It’ll be difficult for the Bears’ defense to sustain the mesmerizing level of success it had in 2018. But difficult does not mean impossible.
And Roquan Smith could be one of the key reasons why the Bears’ defense doesn’t experience a significant regression, if a regression at all.
“I think there are guys that have a feel, a natural feel. Roquan’s definitely one of those guys,” inside linebackers coach Mark DeLeone said.
Smith is a natural at his inside linebacker perch, a guy who can blend instincts with speed with physicality — all the traits teams crave in an off-ball linebacker. What Smith lacked as a rookie was experience: Specifically, experience practicing in training camp. He barely participated in practices last July and August due to a lengthy holdout and then an injury suffered shortly after signing his contract.
And yet, Smith still totaled 121 tackles, five sacks, one interception, four pass break-ups and eight tackles for a loss. So the Bears enter 2019 confident Smith can take a significant step forward with the benefit of a full year of playing experience — and a full offseason of practice.
“He plays very fast,” DeLeone said. “I think he’s unbelievable at seeing it pre-snap, understanding formations, understanding splits, mastering his technique and then playing fast after the ball is snapped.”
These ongoing OTA practices have been DeLeone’s first up-close look at how Smith moves with a ball on the field, though he spent time scouting him while serving as the Kansas City Chiefs’ inside linebackers coach last year (prior to that, DeLeone was on Andy Reid’s staff in a variety of roles beginning from 2013-2017).
It’s far too early for anyone on the Bears’ new defensive coaching staff to project how a player could be used in the regular season, though Smith’s knack for pass rushing should be of some use in Chuck Pagano’s more blitz-heavy scheme.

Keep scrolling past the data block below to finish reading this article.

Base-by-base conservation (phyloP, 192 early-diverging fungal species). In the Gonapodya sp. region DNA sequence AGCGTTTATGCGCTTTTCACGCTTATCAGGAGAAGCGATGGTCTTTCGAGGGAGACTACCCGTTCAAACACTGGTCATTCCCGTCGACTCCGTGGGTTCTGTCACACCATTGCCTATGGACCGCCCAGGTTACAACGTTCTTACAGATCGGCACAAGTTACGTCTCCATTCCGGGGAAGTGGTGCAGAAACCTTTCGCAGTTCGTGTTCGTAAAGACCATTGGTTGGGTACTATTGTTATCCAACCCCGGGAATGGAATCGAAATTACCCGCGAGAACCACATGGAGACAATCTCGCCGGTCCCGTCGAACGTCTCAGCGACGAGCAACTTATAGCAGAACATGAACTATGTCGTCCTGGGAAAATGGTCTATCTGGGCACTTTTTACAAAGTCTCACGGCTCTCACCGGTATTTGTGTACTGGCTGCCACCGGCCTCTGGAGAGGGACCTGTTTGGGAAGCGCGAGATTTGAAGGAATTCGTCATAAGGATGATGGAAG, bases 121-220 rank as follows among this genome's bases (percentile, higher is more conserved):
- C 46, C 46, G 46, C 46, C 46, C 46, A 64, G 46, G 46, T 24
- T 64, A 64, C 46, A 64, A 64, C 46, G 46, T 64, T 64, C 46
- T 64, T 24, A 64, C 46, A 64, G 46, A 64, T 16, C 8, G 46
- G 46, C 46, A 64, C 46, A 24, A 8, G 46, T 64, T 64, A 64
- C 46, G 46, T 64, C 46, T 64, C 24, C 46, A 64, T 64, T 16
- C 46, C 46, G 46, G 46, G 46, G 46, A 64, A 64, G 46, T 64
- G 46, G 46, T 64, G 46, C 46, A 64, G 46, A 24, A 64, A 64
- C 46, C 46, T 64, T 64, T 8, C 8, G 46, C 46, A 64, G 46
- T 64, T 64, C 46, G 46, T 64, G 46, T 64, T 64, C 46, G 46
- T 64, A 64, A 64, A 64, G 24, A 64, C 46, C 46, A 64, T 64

The transition to that new defense, too, hasn’t phased Smith.
“There are only so many things you can do on defense, so it’s not like he can create an entire new ball or whatever,” Smith said. “Ball is ball.”
Pagano’s evaluation of Smith, too, backed up that comfort conveyed by the former eighth overall pick: “The guy doesn’t make mistakes,” Pagano said.
It’s certainly encouraging that the NFL’s reigning top defense has a former top-10 pick entering his second year as a pro. Those are the kind of players who can help sustain success for quite a long time.
And so far, this coaching staff’s first impression of Smith hasn’t done anything to diminish that optimistic thought.
“(If) he just keeps playing that way, we’re going to be in good shape,” DeLeone said of what he’s seen from Smith so far. “He’s a really, really good player. I love watching him play, I love the energy he brings to practice every day. He’s just a joy to coach.”